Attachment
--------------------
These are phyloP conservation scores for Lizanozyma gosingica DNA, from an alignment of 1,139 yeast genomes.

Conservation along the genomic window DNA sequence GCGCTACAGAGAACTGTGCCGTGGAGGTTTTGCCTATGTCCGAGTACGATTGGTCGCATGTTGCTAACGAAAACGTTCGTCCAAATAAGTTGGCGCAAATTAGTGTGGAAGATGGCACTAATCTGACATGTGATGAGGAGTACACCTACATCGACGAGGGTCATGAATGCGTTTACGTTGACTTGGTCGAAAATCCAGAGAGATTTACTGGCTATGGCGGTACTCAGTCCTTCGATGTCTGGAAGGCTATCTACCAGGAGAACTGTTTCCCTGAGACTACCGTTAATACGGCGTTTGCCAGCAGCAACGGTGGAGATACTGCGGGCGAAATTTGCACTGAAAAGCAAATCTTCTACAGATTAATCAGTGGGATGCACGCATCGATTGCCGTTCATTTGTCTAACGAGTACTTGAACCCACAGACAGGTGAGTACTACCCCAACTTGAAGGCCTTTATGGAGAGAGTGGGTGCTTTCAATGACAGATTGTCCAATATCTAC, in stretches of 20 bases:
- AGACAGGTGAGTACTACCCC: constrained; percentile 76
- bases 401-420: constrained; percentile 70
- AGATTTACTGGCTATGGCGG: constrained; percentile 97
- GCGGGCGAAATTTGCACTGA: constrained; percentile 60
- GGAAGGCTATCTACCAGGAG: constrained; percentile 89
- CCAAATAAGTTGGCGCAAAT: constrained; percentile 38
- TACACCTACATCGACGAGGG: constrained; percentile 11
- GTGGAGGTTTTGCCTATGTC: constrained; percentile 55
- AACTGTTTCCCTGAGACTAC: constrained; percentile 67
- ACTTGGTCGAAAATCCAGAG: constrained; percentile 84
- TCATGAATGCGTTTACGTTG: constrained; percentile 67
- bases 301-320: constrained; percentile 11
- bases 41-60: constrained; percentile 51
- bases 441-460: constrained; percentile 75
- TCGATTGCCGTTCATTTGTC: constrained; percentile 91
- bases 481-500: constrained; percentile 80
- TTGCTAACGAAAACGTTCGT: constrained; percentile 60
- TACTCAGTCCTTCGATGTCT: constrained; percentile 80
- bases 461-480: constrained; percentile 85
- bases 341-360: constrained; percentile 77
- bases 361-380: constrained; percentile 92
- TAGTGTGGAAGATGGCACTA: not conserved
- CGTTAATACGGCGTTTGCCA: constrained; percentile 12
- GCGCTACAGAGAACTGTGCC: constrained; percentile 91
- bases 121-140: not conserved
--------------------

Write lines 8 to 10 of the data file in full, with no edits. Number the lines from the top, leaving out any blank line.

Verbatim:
- CCAAATAAGTTGGCGCAAAT: constrained; percentile 38
- TACACCTACATCGACGAGGG: constrained; percentile 11
- GTGGAGGTTTTGCCTATGTC: constrained; percentile 55